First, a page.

Looking for electronics teacher/mentor

Discussion in 'The Projects Forum' started by jfv, Aug 14, 2012.

  1. jfv

    Thread Starter New Member

    Aug 14, 2012
    Hi everyone,

    I've always wanted to know how to learn electronics with a hands on approach. I graduated with an electrical engineering degree about 10 years ago and never worked in industry. We studied very little hands on practical electronics - mostly math and theory. I have plenty of books from college and tech school already. I know what is basically covered in each course and even if I retook all of these courses over again, I still wouldn't be able to troubleshoot and design electronics with only this knowledge.

    My question is: Does anyone know of an electronics mentor/tutor/designer in the NJ area that I could gladly pay to help teach me (first analog and then digital)electronics along with doing some self study just to get a jump start on it. I work full time and don't have hours and hours to experiment doing the wrong things when an experienced person could steer me onto the right track and clear up problems that I may have much quicker and efficiently.


  2. t06afre

    AAC Fanatic!

    May 11, 2009
    Why not use this forum as your mentor :)
  3. bertus


    Apr 5, 2008

    You can read the eBook, wich you can find in the blue tabs at the top of each page.
    You can download the books as PDF's using the PDF sign on the right top edge of each index page.

    If you have any questions, the members of this forum will gladly try to clear things up.

  4. wayneh


    Sep 9, 2010
    Unfortunately that's a big part of the learning process. :confused:

    But anyway, I think you need to be more specific about what skills you want to learn, and what fields interest you. Design? Repair? Communications? Power handling? Computing? These fields are just too vast to learn them all at a practical level.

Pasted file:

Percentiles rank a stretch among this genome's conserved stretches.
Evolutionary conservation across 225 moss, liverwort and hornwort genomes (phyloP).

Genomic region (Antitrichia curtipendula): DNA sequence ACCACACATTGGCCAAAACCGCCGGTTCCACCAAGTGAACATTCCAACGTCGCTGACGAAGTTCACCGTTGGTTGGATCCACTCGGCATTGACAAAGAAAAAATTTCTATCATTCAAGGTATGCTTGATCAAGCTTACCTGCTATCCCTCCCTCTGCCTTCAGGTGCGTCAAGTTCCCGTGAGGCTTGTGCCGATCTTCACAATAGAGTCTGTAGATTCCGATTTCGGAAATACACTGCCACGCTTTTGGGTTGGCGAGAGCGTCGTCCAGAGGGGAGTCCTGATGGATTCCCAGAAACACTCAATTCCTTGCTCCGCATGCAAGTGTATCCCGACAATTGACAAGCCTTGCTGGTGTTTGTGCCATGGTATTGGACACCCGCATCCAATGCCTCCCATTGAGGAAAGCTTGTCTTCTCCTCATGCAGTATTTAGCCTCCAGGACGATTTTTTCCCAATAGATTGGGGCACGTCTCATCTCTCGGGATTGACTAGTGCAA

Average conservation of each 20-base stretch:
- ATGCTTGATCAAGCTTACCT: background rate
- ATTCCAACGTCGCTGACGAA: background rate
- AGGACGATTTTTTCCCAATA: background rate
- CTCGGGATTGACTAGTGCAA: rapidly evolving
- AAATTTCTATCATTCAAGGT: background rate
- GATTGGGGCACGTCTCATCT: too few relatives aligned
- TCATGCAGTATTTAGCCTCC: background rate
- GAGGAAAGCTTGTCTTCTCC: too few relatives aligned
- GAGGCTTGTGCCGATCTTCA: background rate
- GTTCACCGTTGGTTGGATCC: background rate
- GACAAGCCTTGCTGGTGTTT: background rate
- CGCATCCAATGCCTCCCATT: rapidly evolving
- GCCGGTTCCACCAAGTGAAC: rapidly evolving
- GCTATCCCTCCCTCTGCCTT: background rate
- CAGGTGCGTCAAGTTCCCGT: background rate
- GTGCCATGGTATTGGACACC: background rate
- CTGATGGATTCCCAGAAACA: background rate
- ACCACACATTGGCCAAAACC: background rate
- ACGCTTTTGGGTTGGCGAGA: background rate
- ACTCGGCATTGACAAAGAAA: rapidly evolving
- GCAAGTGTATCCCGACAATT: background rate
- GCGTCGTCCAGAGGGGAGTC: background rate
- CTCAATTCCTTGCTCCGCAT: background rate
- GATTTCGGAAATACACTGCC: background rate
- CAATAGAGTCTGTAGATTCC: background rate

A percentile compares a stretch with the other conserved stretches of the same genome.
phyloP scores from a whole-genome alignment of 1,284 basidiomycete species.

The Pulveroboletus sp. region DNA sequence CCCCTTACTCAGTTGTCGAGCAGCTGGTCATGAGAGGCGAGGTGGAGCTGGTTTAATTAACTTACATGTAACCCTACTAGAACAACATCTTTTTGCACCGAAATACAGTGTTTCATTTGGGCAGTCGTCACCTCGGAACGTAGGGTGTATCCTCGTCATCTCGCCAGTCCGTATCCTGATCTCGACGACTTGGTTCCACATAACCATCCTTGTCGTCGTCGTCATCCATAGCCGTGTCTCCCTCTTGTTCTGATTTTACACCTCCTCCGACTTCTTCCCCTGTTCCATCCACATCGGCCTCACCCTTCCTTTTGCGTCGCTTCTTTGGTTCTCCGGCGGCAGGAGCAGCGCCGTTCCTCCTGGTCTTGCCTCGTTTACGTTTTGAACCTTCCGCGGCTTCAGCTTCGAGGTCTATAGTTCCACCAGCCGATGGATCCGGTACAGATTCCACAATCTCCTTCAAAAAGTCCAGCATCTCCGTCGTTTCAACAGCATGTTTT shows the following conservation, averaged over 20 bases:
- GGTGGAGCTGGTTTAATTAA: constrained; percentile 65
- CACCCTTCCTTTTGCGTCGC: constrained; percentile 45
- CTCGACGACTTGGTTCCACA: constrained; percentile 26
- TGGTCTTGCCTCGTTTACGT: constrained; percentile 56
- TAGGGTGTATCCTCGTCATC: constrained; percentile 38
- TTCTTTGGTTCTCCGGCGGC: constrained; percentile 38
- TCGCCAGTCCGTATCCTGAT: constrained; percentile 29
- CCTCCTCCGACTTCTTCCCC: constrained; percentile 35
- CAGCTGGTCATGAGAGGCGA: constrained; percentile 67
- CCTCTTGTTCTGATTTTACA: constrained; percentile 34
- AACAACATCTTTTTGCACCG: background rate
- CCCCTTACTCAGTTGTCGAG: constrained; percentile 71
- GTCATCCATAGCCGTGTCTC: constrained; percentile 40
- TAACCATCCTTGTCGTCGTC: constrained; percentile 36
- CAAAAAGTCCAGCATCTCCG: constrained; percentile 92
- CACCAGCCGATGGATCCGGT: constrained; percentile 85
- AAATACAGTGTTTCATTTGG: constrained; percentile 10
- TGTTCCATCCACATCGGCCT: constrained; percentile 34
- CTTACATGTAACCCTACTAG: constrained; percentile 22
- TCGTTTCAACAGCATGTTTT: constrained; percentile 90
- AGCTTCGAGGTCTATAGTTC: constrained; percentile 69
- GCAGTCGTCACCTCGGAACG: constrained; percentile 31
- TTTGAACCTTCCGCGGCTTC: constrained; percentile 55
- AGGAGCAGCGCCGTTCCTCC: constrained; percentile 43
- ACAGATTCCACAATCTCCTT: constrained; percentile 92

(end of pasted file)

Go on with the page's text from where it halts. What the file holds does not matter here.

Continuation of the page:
I humbly suggest asking your employer what they might pay for. Maybe there are some things that interest you - and them.
  5. jfv

    Thread Starter New Member

    Aug 14, 2012
    Hi everyone,

    Thanks for your advice. I'll begin by reading the ebooks and give that a shot. Then when I stumble across something that I have difficulty in, I'll ask you guys if you could please enlighten me.

    Thanks to all of you who responded so quickly to my post.


  6. atferrari

    AAC Fanatic!

    Jan 6, 2004
    Get a protoboard, the few components involved in every exercise and test them practically.

    You will climb the ladder faster. As a self taught person I strongly suggest it!
    #12 likes this.
  7. #12


    Nov 30, 2010
    True. You must get your fingers involved. Book learnin' only goes so far. We have full grown engineers come here because they can't figure out which leg of a transistor is the collector.
  8. wayneh


    Sep 9, 2010
    There's a great satisfaction in something so simple as lighting an LED, making it flash or dim. Learning is so much deeper when it's driven by motivation, requires you to actually DO something, and produces fun as the outcome.
  9. AmpAmateur

    New Member

    Aug 18, 2012
    Good point, wayneh. On that note, do you have anything you'd like to build? We could get you started on a useful circuit that will be used in a variety of electronics. Name anything you'd like to build.
  10. vk6zgo

    Active Member

    Jul 21, 2012
    John,if you have an Electrical Engineering Degree,you are unlikely to do the wrong things very often.
    All you need is "hands on" experience.
    Go back to your books,& this time,apply them to the practical stuff around you.
    Have a look at a piece of commercially made equipment,get an idea of how things are done,try to trace signal paths,& if something looks weird,work out why the designer did it that way.

    It's a bit like having a Degree in Literature,but never having read a book.
    In that case,you would need to read a lot of books to make up for the lack.
    It's the same with Electronics,look at a lot of equipment,circuit diagrams on the Net,projects in magazines,etc.
  11. JDT

    Well-Known Member

    Feb 12, 2009
    And you're not a proper electronics engineer until you have burnt your fingers with the soldering iron and destroyed a few transistors! The more expensive - the better!
  12. ramancini8

    Active Member

    Jul 18, 2012
    I have a BSEE and a ME degree, and the unique knowledge I have was gained in the lab not in school. School only teaches what everybody else knows, while hardware teaches the hard truth. After spending many long lab hours figuring why something did not conform to theory I ususlly learned something very few people knew. Later in my career I made a really lucrative living by sharing that knowledge with engineers in seminars and writings. If you want to pick up some of this knowledge the easy way, Google EDN and search for the analog angle column or Ron Mancini.